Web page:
THE POSTMAN'S WHISTLE
"Oh, Trouble has fallen! Trouble has fallen!" screamed Jan, as she ran around toward the back of the toboggan.
"Come on, Tom!" yelled Ted. "I guess my little brother's hurt!"
Lola followed the others, and as the four children raced to the aid of baby William a shrill whistle was heard near the front of the house.
"Is that a policeman?" cried Tom to his chum.
"No, it's the postman," answered Ted. "He's taking a letter into our house. Hey, Mr. Brennan!" he called, as he saw the gray-uniformed mail carrier entering the yard. "My little brother's hurt!"
Screams coming from the mouth of William seemed to tell that he was badly frightened, anyhow, and also hurt, very likely.
"Trouble hurt? I'm coming!" cried the postman dropping his bag of mail and running around the side path.
Another moment and the Curlytops and their playmates had reached the rear of the high pile of boxes from which the toboggan slide started. They looked on the ground, expecting to see Trouble huddled there in a crumpled heap.
But he wasn't there. His voice, however, could be heard crying lustily, and it seemed to come from overhead. Yet the little boy was not on the high platform, from which he had been seen to topple backward.
Where was Trouble?
This was the question the Curlytops asked themselves. And it was what their playmates wanted to know, as did the postman.
"But where is your little brother?" asked the postman of Ted and Janet, as he rushed around behind the high pile of boxes. "You say he fell off the platform, but where is he?"
"I hear him crying!" exclaimed Lola.
"So do I," added her brother. The two Taylor children were among the many playmates of the Curlytops.
"He didn't fall to the ground, that's sure, or else he'd be here now," declared the postman. "There isn't a sign of him. Maybe—"
But Mr. Brennan never finished what he started to say, for just then a little voice, above the heads of the postman and the children, cried out:
"Here I is!"
"Oh, look!" exclaimed Jan.
They all glanced up and saw the head of Trouble thrust out of one of the big packing boxes which Ted and his friends had made into the highest part of the toboggan slide.
The opening of this large packing box was toward the rear of the slide and Trouble was in the box. How he got there could only be guessed, but there he was, tears streaming down his little red face as he looked out.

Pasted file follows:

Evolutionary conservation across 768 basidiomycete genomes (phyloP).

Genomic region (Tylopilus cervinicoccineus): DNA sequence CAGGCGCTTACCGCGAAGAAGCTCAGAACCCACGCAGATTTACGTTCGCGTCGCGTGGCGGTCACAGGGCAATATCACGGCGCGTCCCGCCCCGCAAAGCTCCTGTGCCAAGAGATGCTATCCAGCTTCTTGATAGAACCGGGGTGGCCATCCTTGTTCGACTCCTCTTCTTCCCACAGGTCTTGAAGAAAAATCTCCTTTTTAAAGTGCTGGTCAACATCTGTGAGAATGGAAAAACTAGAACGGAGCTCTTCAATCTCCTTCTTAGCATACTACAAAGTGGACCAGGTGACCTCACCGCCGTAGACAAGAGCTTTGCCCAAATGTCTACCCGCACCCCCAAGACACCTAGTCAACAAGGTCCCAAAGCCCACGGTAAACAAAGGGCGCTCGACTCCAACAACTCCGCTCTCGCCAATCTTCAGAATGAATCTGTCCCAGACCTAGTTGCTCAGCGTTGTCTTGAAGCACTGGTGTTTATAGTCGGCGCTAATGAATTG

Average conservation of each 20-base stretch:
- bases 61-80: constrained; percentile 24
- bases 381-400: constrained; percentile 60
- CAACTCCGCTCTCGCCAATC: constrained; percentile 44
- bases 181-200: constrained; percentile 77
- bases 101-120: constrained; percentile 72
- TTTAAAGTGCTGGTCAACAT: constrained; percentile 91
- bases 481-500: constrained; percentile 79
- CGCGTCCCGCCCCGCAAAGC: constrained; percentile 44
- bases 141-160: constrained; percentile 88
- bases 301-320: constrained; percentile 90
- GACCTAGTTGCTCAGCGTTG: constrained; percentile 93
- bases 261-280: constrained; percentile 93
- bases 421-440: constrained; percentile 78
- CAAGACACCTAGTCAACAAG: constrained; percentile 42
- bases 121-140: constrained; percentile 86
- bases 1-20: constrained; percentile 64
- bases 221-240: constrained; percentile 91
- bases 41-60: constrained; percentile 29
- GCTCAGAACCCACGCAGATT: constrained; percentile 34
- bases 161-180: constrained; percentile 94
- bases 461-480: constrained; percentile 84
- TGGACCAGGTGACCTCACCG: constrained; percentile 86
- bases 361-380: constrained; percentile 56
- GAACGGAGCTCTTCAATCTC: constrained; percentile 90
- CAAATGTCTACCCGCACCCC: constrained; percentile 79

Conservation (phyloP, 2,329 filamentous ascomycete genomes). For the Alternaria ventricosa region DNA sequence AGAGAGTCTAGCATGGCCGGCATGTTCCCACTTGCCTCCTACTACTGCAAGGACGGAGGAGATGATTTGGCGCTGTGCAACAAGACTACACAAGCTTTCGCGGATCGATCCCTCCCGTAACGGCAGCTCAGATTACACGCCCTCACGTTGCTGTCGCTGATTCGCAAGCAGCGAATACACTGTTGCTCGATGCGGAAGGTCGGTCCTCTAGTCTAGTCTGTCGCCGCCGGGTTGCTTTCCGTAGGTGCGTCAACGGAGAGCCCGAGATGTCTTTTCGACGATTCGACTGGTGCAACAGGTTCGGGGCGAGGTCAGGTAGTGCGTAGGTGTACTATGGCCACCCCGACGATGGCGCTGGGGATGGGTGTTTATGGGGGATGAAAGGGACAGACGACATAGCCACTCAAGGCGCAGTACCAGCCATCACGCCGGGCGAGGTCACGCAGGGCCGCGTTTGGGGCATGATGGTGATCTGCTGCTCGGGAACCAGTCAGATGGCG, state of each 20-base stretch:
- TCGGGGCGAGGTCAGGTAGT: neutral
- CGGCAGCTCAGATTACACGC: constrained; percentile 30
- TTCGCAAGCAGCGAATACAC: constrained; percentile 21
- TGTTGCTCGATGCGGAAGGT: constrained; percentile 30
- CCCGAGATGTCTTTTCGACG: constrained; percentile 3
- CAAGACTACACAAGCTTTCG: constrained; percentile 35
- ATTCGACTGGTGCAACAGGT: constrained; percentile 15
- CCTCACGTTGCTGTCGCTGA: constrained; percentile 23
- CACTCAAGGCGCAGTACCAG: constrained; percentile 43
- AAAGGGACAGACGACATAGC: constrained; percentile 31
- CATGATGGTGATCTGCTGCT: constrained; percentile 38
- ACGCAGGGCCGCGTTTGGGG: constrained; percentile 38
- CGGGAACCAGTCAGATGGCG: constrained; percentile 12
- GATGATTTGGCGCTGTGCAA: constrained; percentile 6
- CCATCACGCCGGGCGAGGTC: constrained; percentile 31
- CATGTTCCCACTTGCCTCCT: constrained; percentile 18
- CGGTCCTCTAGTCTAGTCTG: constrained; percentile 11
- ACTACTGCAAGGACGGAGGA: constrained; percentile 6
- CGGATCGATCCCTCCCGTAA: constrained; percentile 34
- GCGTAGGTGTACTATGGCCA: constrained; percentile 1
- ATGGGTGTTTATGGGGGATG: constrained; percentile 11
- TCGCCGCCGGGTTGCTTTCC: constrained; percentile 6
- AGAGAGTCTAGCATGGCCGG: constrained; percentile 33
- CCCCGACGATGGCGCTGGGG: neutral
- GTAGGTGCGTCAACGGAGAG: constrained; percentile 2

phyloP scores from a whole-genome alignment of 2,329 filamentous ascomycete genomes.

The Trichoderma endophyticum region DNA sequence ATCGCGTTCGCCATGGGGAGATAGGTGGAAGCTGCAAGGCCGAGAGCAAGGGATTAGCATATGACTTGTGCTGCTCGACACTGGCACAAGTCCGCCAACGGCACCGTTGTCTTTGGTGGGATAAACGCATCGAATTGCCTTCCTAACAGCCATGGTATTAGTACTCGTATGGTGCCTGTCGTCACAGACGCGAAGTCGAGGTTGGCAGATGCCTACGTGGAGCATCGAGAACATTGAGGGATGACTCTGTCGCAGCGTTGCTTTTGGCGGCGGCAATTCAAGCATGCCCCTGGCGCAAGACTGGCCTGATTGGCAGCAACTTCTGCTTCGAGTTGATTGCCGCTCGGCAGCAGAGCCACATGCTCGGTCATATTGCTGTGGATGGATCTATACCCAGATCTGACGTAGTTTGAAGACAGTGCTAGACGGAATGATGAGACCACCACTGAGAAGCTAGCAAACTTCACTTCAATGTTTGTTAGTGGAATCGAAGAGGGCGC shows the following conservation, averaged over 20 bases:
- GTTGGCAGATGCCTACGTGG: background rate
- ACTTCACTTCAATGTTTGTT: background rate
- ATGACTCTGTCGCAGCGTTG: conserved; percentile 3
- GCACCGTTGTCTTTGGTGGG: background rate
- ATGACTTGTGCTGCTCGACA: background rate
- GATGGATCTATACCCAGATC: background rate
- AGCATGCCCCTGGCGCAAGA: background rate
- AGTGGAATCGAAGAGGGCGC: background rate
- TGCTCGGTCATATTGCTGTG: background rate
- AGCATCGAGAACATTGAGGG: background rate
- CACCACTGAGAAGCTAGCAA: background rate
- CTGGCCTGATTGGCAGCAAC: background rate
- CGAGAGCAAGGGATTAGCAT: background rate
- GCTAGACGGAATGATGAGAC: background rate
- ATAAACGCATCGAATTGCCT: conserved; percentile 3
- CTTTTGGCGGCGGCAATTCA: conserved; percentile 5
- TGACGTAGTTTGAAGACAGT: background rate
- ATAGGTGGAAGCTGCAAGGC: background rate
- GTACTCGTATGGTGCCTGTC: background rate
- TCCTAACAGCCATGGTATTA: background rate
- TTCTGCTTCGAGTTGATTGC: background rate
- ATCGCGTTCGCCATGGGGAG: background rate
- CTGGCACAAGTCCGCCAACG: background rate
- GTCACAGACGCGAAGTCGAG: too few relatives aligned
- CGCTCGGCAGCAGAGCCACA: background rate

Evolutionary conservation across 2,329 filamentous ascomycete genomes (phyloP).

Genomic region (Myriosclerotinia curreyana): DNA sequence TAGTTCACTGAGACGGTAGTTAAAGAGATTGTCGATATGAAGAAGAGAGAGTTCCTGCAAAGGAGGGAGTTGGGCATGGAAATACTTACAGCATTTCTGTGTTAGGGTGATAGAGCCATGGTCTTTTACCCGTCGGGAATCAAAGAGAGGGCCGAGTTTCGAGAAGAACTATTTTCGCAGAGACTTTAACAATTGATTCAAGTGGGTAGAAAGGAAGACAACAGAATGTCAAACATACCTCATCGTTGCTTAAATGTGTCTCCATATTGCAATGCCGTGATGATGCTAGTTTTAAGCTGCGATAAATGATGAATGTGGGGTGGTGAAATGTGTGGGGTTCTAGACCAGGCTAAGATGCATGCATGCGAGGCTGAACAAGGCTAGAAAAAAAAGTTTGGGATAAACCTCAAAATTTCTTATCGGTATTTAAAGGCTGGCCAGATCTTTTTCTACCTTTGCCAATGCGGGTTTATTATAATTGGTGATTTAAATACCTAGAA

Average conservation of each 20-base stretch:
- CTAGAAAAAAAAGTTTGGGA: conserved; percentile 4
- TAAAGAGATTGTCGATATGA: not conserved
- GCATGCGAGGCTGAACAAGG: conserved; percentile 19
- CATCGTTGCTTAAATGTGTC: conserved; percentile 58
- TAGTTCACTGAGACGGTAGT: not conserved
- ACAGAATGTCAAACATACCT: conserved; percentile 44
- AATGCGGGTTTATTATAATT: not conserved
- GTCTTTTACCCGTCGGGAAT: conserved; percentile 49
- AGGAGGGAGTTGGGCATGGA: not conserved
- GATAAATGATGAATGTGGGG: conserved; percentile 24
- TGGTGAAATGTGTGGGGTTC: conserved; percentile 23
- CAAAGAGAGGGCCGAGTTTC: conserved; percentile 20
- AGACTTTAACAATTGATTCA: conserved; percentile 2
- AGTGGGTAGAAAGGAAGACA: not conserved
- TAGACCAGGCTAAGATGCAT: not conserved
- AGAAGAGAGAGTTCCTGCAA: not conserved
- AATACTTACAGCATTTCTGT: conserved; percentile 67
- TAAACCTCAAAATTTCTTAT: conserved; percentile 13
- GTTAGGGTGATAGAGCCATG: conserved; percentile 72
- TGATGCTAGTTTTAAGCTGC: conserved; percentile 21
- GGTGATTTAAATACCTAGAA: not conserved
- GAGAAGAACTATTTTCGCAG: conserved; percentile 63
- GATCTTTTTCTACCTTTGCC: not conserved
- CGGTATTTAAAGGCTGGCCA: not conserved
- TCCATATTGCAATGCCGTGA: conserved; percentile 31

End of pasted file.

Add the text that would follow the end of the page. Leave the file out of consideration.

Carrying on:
"I—I wants to tum down!" he sobbed.
At times Trouble talked fairly well and plainly, but when he was excited, as he was now, he said wrong words. Nobody minded that, however.
"Don't jump, Trouble! Don't jump!" shouted the postman. "I'll get you down all right. Is there a ladder anywhere around?" he asked the children.
"There's a stepladder in the shed," answered Ted. "I'll get it."
"I'll help," offered Tom.
Away sped the boys, while Jan and Lola remained with Mr. Brennan looking up at Trouble, who seemed like some little animal in a circus cage.
"How'd you get in there, William?" asked Jan. Whenever the name "William" was used there was always more seriousness than when the youngest Martin child had been called by his pet title.
"I—I falled in!" sobbed Trouble.
"We saw you tumble over backward," remarked Lola. "But how did you get inside the box? Why didn't you fall all the way to the ground?"
"Suffin ketched me and I fell in here," was all Trouble could explain about it.
"I guess part of his clothes caught on a nail, or a piece of wood that was sticking out," said the postman, "and he was swung inside the box. A good thing, too, for it saved him a bad fall. He didn't go far."
This was true enough, for Trouble had swung into an open packing box not far from the top of the platform, so he had really only fallen a few feet—not enough to harm such a fat, chubby little fellow as he was.
"Well, we'll soon have you down," said Mr. Brennan cheerfully. "Don't cry any more, Trouble. Here come Ted and Tom with the ladder. I'll soon get you down!"
As the boys were hastening up with the ladder toward the high part of the toboggan slide, Mrs. Martin came running out of the back door of the house.
"What's the matter? What has happened?" she asked.
"Nothing much, Mrs. Martin," answered the postman, with a laugh. "Trouble is in trouble, and also in a packing box; that's all. I'll soon have him out."